by Senior Airman Ned T. Johnston
6th Air Mobility Wing Public Affairs
6/19/2015 - MACDILL AIR FORCE BASE, Fla. -- The
National Oceanic and Atmospheric Administration stationed on MacDill
Air Force Base, Florida, installed upgraded engines on one of their two
Lockheed WP-3D Orion aircraft as part of a larger upgrade project for
the two planes June 3, 2015.
In an effort to stay ahead of the technological curve and to ensure they
will be able to fulfill their vital environmental intelligence
gathering mission moving forward, NOAA initiated a $42 million project
to upgrade their two aircraft. The project includes the Rolls-Royce T-56
Series 3.5 engine upgrade already implemented on one of the aircraft
and future upgrades to the wings and avionics systems of both planes.
"With an infusion of Hurricane Sandy Supplemental funds for capital
improvements to the NOAA WP-3D, NOAA and Rolls-Royce were in a unique
situation to bring the Series 3.5 Engine Enhancement package to the P-3
community, allowing NOAA to realize future fuel savings as well as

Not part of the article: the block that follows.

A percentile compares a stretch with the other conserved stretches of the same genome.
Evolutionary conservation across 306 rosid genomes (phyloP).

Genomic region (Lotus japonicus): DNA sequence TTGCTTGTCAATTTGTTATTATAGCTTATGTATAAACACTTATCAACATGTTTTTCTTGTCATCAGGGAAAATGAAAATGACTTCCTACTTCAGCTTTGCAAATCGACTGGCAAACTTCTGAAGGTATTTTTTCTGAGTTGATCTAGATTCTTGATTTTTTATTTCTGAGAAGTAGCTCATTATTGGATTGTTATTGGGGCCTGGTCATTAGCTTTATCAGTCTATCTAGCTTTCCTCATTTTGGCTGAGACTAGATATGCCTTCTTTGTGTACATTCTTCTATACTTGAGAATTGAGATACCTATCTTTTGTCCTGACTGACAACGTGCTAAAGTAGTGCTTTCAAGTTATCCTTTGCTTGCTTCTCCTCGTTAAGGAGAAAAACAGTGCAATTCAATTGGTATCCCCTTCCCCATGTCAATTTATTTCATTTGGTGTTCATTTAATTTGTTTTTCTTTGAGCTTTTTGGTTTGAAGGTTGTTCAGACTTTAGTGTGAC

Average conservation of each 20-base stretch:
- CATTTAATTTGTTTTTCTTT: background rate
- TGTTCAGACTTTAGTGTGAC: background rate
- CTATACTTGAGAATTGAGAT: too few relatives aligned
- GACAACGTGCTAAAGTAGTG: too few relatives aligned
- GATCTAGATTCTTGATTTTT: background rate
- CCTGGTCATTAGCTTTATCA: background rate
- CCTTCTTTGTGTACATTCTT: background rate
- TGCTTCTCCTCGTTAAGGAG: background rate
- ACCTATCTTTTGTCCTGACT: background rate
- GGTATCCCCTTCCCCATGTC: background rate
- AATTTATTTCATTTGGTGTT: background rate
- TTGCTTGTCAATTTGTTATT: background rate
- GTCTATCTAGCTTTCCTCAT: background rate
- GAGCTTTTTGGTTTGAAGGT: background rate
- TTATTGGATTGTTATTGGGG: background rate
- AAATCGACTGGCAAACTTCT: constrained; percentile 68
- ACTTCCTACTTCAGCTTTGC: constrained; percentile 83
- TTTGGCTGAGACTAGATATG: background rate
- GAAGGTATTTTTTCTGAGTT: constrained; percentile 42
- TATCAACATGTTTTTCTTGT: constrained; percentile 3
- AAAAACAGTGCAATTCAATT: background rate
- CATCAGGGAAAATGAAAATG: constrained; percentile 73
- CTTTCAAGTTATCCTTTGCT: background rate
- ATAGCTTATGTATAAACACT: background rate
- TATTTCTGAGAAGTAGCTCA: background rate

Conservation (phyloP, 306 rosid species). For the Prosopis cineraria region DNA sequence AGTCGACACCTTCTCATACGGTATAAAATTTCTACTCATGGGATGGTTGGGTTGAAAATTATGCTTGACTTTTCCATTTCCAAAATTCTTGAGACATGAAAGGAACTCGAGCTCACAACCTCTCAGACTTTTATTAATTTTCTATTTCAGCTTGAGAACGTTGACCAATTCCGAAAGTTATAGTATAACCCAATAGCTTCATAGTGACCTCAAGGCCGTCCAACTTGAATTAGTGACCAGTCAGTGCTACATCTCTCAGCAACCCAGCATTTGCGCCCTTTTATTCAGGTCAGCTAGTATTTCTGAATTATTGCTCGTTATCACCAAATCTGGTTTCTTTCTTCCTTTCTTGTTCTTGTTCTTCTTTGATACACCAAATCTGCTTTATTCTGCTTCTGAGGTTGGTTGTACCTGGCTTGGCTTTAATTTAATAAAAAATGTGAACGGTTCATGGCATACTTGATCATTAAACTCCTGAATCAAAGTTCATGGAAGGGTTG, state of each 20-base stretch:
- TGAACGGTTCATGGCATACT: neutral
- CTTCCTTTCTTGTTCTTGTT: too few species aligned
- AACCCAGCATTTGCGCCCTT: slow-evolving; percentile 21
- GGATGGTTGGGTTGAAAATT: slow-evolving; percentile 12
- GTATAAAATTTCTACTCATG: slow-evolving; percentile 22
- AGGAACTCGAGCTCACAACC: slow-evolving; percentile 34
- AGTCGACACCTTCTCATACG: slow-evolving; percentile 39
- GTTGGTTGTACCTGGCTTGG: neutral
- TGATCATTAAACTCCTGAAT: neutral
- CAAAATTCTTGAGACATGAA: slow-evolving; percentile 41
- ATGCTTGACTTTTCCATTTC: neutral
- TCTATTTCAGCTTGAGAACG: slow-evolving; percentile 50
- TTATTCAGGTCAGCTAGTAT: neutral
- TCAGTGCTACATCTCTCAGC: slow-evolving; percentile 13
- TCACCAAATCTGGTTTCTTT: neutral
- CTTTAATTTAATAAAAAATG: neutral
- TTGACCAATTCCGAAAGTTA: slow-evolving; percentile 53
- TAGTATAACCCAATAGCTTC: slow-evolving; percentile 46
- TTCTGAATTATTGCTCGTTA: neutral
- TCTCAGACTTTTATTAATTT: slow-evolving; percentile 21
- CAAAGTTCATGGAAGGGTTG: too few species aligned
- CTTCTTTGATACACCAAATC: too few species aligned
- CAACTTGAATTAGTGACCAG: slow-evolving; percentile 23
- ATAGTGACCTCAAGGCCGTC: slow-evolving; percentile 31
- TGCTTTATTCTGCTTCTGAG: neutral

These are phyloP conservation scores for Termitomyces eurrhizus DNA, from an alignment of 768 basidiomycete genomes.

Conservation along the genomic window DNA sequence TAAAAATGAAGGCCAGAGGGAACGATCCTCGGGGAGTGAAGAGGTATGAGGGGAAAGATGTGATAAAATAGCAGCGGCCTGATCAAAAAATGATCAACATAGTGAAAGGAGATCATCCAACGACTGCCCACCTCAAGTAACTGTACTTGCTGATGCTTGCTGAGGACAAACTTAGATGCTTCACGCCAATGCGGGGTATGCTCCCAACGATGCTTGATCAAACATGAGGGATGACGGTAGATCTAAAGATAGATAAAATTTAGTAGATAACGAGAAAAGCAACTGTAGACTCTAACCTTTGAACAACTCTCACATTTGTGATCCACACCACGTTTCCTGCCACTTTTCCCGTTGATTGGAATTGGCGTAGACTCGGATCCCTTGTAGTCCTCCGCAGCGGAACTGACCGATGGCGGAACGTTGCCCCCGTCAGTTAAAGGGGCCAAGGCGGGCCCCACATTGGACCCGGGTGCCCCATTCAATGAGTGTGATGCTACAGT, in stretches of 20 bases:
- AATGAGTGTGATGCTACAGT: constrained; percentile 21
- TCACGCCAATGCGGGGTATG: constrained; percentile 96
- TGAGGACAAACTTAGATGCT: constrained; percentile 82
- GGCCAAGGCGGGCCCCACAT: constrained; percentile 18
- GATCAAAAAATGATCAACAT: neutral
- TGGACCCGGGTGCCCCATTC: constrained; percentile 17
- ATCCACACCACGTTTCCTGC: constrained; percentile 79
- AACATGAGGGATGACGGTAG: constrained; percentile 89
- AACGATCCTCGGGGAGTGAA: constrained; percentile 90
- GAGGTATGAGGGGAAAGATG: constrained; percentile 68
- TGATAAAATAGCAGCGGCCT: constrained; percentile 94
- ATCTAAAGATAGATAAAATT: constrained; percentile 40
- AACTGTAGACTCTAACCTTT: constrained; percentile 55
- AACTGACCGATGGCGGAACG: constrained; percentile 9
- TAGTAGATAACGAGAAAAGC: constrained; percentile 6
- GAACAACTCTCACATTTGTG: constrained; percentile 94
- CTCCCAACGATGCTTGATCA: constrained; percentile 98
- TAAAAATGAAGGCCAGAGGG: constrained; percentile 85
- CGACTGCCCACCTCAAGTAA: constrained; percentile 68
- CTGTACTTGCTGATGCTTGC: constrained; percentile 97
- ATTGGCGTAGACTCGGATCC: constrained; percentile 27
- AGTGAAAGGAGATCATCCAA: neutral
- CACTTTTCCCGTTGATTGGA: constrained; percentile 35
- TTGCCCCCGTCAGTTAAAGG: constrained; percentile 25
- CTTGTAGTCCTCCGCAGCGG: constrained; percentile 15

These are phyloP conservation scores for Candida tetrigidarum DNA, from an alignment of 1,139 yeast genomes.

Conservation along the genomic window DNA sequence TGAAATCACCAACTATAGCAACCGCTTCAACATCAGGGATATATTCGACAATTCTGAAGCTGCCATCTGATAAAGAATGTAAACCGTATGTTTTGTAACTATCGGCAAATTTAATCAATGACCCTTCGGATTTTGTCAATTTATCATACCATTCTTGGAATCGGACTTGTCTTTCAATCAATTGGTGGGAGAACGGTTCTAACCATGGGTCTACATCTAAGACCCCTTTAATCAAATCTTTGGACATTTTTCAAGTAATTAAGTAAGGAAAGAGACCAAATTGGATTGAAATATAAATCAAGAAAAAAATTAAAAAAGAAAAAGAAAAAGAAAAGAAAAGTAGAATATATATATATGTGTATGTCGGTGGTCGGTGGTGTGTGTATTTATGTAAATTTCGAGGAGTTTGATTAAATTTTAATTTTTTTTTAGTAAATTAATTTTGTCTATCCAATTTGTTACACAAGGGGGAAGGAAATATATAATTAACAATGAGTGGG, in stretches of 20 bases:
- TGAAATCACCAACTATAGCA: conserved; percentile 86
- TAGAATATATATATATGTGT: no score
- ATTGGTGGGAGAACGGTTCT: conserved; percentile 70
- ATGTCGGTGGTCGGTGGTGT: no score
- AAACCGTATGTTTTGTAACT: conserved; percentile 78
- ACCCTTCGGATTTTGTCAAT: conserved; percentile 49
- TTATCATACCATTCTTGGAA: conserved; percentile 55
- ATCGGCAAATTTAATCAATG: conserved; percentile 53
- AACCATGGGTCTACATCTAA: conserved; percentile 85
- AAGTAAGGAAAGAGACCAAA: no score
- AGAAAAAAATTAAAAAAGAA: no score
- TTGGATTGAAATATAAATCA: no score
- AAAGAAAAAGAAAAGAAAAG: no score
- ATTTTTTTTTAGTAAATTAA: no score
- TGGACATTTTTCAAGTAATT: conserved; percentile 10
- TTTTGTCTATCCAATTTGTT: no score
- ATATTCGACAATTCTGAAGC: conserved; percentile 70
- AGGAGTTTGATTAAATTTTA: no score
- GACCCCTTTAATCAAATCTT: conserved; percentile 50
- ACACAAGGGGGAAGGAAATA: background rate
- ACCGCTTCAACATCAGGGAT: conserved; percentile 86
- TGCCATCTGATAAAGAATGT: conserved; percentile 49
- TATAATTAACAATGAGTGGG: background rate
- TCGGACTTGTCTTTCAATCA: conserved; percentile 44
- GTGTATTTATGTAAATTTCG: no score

increase the performance of our aircraft," said Cdr. Devin Brakob, NOAA
platform acquisition manager.
The new Rolls-Royce engines have shown a nearly 10 percent fuel savings,
which not only reduces fuel costs, but also allows more time in the air
to gather essential research and forecast data or enables the planes to
carry heavier payloads. The engines do this by having improved blades,
vanes and seals compared to later model engines.
"With these new engines and other upgrades yet to come to the planes,
we'll be able to keep these planes relevant for years to come. We're
going to be able to fly further, faster, higher and longer making us
that much more efficient and effective when getting the job done," said
NOAA didn't waste any time waiting around to utilize their plane's new capabilities.
"Right now, the NOAA WP-3D aircraft with the new engine upgrades is
supporting an atmospheric science mission called PECAN [Plains Elevated
Convection at Night]. The goal it to study thunderstorms and how the
atmosphere supports their lifecycle, and how they impact lives,
property, agriculture and the water budget in the region. These
upgraded engines have only been on the plane for a few weeks and we're
already reaping the rewards from these upgrades," said Lt. Dave Cowan,
NOAA public outreach officer.